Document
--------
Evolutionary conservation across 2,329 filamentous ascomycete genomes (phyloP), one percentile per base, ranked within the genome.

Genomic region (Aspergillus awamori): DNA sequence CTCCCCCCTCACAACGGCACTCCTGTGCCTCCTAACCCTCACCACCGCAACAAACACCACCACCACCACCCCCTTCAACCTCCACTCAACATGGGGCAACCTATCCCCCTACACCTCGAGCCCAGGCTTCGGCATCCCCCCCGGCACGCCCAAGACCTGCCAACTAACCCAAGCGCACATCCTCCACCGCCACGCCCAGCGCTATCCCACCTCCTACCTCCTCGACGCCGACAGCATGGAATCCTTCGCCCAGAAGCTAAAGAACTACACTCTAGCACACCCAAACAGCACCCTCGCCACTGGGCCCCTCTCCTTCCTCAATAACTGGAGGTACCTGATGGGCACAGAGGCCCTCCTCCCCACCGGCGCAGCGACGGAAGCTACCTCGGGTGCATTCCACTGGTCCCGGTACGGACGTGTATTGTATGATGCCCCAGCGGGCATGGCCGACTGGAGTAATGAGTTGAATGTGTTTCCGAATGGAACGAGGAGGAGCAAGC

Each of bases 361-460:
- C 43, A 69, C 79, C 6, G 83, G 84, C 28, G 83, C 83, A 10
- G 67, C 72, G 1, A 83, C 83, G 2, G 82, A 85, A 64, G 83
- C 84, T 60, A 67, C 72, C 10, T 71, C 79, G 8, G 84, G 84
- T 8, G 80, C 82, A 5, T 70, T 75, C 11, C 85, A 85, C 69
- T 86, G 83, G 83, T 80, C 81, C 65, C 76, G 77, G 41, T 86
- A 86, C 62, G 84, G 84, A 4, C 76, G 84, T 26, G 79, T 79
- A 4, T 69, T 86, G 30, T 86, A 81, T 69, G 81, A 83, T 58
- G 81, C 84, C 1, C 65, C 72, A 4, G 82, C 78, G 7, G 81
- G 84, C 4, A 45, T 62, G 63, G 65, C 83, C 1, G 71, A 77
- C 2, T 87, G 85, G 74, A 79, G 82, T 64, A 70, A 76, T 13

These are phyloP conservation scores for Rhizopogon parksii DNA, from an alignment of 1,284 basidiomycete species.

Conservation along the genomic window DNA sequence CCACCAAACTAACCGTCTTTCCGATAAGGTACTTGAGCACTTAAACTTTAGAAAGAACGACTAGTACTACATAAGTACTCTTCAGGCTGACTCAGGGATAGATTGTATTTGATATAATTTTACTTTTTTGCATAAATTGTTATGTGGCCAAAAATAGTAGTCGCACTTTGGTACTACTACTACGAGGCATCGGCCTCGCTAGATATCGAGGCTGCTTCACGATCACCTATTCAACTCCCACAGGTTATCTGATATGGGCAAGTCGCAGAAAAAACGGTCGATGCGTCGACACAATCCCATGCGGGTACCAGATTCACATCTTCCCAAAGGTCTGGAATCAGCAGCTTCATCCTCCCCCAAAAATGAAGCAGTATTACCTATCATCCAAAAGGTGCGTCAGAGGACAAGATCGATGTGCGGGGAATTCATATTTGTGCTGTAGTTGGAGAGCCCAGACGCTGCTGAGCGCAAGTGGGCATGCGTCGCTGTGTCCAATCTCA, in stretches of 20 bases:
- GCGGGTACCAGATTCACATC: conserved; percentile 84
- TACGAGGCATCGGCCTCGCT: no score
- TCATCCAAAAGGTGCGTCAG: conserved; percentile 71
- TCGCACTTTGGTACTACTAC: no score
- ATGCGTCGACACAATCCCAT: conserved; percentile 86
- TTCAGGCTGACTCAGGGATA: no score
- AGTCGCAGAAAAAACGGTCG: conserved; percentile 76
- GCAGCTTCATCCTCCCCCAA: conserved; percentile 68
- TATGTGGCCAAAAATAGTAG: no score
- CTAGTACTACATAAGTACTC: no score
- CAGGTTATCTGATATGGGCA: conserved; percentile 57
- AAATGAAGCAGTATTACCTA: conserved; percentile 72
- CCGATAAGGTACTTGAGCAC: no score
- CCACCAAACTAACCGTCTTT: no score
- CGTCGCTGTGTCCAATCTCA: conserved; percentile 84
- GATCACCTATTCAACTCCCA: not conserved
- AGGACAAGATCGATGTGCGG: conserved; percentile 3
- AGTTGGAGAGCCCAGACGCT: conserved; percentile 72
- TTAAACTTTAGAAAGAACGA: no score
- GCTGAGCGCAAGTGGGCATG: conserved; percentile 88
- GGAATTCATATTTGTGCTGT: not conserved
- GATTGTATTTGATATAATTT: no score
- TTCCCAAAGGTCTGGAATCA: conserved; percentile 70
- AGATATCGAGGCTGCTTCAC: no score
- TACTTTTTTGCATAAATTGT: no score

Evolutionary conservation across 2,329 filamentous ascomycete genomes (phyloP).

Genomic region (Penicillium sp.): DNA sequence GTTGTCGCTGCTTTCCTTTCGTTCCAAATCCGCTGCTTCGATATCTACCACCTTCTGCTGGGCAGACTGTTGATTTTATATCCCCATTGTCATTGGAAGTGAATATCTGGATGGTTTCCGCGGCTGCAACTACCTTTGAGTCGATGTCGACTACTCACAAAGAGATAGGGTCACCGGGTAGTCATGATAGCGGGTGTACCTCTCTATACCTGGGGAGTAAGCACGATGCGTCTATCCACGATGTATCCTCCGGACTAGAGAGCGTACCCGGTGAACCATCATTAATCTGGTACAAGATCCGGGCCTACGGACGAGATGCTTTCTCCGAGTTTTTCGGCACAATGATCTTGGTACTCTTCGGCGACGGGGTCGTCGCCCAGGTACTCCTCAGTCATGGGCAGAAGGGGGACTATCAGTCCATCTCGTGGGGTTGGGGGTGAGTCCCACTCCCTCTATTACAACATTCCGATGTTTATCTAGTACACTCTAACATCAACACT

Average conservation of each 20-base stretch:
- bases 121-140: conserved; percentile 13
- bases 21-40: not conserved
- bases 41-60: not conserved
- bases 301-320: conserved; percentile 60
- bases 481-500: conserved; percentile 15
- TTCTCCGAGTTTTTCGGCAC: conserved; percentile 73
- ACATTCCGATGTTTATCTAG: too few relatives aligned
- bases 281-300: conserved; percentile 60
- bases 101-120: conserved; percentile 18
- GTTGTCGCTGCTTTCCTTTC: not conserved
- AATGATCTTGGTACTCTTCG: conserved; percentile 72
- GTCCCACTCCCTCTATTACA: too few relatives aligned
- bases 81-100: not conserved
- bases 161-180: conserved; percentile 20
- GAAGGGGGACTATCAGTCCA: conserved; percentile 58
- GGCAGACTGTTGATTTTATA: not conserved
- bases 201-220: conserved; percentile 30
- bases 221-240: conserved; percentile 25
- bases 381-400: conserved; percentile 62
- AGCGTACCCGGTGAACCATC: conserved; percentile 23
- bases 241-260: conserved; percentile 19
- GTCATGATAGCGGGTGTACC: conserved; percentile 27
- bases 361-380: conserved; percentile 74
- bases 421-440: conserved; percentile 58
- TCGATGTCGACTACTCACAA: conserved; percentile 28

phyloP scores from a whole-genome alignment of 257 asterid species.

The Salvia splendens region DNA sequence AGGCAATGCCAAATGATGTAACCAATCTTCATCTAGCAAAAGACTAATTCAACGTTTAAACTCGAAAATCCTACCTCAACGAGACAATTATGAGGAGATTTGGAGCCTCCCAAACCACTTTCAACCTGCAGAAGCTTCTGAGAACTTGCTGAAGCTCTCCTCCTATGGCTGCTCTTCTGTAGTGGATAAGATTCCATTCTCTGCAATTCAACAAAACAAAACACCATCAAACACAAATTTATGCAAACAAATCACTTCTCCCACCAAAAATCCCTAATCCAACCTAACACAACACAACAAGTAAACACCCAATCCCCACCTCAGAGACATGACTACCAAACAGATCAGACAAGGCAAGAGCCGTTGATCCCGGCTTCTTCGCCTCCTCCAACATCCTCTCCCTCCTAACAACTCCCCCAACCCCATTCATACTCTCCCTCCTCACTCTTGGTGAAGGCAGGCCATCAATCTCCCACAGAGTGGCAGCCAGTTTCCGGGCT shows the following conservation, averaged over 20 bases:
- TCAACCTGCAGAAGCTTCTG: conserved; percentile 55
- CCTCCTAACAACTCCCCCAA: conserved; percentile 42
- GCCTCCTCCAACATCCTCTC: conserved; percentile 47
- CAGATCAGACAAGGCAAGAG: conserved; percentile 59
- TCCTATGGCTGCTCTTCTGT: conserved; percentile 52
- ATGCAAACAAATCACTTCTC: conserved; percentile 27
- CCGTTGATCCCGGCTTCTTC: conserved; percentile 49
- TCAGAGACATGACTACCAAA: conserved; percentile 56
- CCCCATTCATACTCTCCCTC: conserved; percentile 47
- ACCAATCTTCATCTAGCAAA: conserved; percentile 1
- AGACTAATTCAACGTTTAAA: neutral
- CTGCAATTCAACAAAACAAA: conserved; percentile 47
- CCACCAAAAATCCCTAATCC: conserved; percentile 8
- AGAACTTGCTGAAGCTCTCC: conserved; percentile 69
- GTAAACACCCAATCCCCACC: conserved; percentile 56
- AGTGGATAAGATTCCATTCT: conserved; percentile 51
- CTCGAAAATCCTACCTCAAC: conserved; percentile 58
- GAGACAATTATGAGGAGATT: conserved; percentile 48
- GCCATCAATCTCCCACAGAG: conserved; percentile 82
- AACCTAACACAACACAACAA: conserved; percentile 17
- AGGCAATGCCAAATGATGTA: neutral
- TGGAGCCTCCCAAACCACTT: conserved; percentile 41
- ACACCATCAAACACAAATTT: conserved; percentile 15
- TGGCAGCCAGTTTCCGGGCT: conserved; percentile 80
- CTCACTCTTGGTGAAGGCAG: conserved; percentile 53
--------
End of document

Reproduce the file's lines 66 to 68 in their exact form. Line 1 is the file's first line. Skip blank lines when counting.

- bases 361-380: conserved; percentile 74
- bases 421-440: conserved; percentile 58
- TCGATGTCGACTACTCACAA: conserved; percentile 28